Cape May, New Jersey
Located on the shoreline of the Garden State, Cape May is a highly frequented migratory stopover site for birds headed south in the winter and those returning home come spring. Birds in the Northeast region often tend to flock to coastal regions during migratory seasons; Johnson says that most birds won't travel over open water unless absolutely necessary. In Cape May, visitors can spot up to 20 species of warblers, common songbirds that breed across the United States during the summer season. You can also spot shorebirds, waterbirds, hawks, and owls. In the water, you might spot Surf Scoters and black scoters, two different variations of sea ducks that travel to Central and South America in droves. Audubon experts say that visitors can spot these birds in spring and in late fall—visit the Cape May Hawkwatch, where you can watch as thousands of birds of prey travel in flocks in September and October.
Louisiana plays an important part to birds that are crossing the Gulf of Mexico. In the spring, however, the Peveto Woods Audubon Sanctuary in Cameron is a refuge for exhausted northbound birds who have just braved the open sea. More than two million songbirds rest here beginning in mid-March, with visitors peaking in late April before tapering off in May. Strong headwinds often force birds like Cerulean Warblers and Orchard Orioles to seek out the sanctuary in the spring, but you can spot some birds in the fall as well, with different species like the Vermillion Flycatcher and the Great Kiskadee making a pitstop here. These woodlands provide a home to a wider amount of wildlife, too, including monarch butterflies and other pollinators.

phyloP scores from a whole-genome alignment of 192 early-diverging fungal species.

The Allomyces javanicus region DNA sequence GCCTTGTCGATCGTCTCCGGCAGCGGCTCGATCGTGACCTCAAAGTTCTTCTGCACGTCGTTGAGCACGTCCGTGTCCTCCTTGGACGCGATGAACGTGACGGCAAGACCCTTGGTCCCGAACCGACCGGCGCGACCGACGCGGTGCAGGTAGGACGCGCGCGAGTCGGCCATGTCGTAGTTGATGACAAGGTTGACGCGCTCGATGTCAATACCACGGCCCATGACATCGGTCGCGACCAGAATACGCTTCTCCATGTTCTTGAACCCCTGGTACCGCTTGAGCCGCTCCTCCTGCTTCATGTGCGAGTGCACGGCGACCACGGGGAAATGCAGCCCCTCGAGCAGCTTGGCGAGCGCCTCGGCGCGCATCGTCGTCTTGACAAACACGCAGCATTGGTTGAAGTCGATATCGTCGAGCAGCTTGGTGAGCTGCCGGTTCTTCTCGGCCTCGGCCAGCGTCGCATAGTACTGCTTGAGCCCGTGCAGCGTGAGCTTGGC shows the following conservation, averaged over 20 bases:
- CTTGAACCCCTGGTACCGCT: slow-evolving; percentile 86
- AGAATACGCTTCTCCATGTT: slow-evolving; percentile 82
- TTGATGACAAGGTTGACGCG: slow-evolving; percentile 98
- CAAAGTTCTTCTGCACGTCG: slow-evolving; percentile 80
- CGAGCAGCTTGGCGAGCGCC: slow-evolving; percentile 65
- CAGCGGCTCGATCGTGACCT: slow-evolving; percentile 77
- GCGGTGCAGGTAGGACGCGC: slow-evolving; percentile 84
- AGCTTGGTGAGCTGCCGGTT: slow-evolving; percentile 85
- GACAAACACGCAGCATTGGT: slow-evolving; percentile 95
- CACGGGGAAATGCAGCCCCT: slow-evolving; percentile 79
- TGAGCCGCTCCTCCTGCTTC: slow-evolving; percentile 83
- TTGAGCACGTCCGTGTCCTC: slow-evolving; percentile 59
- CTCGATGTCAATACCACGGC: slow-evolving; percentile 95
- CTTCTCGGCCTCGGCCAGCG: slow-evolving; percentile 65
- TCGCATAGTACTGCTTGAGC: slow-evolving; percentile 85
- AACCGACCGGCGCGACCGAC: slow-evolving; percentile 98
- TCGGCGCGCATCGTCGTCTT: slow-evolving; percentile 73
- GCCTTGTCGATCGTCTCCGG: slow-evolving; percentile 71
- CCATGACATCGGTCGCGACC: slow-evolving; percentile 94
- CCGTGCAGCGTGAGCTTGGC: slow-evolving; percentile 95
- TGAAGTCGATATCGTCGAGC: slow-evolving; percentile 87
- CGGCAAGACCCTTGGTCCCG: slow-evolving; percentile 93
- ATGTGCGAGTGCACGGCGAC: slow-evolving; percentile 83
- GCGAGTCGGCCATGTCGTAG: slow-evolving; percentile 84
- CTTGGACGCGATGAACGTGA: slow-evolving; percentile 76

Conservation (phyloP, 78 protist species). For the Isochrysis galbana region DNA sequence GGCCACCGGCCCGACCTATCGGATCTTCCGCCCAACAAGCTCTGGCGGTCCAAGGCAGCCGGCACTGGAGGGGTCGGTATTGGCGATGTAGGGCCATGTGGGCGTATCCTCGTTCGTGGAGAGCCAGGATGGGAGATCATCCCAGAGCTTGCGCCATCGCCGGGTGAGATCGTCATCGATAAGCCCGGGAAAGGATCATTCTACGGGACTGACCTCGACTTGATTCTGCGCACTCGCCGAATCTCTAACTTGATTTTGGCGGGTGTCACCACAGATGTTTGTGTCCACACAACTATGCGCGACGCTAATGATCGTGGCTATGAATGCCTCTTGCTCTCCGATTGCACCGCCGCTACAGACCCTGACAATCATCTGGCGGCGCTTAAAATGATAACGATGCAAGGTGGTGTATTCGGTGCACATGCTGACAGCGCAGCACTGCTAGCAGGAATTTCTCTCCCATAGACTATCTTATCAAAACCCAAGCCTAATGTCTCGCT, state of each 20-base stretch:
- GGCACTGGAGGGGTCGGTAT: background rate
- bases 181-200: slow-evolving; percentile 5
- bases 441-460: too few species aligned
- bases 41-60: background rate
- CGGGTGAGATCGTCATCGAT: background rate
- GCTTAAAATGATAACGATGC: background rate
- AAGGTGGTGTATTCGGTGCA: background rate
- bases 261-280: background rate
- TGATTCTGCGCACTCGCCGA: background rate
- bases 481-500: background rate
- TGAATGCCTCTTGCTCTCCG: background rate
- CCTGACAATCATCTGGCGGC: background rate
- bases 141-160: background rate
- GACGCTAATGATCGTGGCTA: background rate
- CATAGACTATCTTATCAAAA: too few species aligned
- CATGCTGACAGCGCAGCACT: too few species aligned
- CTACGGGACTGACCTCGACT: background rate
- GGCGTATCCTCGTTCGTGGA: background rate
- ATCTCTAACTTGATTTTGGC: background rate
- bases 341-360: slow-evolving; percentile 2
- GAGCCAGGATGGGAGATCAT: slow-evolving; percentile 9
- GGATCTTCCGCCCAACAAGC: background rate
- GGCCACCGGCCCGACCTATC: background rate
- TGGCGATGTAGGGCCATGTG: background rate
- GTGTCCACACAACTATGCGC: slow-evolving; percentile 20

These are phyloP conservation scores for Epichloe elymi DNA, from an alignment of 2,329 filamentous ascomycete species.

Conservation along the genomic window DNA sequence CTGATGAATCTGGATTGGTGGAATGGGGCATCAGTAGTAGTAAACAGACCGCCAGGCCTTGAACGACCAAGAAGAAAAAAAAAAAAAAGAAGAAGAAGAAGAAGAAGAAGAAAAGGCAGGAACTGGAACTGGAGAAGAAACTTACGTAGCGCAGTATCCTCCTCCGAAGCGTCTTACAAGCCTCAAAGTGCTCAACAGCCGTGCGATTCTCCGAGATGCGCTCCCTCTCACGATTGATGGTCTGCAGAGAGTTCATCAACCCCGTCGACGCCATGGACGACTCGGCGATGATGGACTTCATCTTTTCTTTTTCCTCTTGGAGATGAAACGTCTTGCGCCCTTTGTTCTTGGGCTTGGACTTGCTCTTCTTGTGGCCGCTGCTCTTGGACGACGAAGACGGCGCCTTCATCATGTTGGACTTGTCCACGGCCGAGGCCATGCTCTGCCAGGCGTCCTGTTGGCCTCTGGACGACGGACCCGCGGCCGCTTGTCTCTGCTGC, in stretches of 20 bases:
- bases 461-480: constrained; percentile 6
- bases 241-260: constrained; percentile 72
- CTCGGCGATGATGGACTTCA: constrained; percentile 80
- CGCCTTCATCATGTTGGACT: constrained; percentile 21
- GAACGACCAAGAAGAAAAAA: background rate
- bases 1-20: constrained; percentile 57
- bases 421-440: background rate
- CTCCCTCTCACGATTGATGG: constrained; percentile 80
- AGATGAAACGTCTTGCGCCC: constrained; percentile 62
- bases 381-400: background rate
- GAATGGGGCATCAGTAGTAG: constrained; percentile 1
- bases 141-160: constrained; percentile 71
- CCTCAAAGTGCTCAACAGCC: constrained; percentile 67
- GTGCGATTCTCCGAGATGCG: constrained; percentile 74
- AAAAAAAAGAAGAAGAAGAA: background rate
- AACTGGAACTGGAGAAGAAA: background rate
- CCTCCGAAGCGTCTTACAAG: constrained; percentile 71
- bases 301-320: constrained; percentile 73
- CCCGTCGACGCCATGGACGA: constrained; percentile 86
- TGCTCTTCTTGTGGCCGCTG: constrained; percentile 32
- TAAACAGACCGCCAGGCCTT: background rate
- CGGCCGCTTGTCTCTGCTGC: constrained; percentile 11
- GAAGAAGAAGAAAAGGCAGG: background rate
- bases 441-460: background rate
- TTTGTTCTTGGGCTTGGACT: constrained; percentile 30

If you're a fan of the Sandhill Crane, which are often found in coastal communities in the Southeast, experts at the National Audubon Society share that these majestic birds migrate north in awe-inspiring flocks in the spring. In mid-March, they land in the Platte River in south central Nebraska on their journey back north from the beaches of Florida and Texas. Hundreds of thousands of birds will spend time feeding and resting in the adjacent fields, and bird spotters can see them in droves at early dawn and dusk from the Iain Nicolson Audubon Center at Rowe Sanctuary. While you can catch a rare glimpse of the mass migration in March only—the Nebraska Crane Festival is held annually during this month—you can spot smaller packs of cranes from February through April.